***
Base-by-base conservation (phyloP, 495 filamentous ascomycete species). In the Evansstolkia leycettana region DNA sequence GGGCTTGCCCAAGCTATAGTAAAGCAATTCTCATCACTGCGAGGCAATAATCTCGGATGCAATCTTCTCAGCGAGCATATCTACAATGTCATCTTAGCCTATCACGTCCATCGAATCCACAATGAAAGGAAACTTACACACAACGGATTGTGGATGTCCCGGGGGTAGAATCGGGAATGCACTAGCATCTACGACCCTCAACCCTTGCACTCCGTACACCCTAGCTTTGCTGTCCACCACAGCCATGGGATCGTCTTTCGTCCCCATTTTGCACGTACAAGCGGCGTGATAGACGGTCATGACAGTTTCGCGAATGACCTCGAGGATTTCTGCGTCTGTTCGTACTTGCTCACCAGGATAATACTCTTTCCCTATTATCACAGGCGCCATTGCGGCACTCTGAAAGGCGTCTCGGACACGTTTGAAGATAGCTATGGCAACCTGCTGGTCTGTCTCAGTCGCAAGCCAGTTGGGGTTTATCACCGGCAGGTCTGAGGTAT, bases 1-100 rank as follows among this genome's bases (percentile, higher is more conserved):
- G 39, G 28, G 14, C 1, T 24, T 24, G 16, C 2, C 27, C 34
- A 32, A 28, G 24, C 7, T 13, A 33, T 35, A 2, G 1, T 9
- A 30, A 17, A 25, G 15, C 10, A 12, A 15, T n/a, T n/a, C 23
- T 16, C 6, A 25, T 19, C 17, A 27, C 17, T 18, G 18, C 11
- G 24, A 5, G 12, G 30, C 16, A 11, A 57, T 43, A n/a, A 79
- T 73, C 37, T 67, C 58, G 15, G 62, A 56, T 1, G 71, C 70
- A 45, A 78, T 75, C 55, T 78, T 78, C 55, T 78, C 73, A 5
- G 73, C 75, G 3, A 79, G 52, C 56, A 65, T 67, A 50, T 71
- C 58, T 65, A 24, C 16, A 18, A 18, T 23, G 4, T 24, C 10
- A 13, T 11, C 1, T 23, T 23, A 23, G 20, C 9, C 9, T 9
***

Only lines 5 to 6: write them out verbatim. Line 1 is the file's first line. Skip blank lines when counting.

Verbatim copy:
- T 16, C 6, A 25, T 19, C 17, A 27, C 17, T 18, G 18, C 11
- G 24, A 5, G 12, G 30, C 16, A 11, A 57, T 43, A n/a, A 79